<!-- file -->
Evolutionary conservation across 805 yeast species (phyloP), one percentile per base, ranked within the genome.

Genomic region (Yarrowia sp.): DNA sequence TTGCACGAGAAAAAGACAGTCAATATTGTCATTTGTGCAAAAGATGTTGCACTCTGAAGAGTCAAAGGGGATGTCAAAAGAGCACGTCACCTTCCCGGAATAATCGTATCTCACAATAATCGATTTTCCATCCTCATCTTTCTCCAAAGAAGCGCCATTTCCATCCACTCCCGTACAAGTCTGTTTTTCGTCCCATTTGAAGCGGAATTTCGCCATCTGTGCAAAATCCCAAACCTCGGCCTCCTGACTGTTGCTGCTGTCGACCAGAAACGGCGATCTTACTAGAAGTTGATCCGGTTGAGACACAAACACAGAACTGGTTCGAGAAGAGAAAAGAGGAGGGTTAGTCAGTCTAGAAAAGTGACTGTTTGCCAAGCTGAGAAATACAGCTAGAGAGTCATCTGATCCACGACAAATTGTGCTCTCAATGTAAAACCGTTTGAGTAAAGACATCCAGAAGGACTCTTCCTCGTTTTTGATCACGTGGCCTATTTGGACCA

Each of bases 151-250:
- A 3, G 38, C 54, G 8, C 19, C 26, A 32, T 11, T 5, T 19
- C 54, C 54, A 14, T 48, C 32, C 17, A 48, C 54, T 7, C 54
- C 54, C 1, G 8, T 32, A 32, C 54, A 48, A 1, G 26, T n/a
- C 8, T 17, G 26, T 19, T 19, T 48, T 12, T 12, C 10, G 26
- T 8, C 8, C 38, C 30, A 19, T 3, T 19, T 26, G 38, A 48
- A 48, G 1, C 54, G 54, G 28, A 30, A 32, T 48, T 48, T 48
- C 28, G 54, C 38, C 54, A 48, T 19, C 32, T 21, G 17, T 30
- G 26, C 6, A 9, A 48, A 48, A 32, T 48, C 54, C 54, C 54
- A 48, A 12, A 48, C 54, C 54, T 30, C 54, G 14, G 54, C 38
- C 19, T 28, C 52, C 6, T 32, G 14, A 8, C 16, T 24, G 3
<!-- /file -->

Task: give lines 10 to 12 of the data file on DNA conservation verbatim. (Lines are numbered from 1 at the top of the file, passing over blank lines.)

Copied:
- C 28, G 54, C 38, C 54, A 48, T 19, C 32, T 21, G 17, T 30
- G 26, C 6, A 9, A 48, A 48, A 32, T 48, C 54, C 54, C 54
- A 48, A 12, A 48, C 54, C 54, T 30, C 54, G 14, G 54, C 38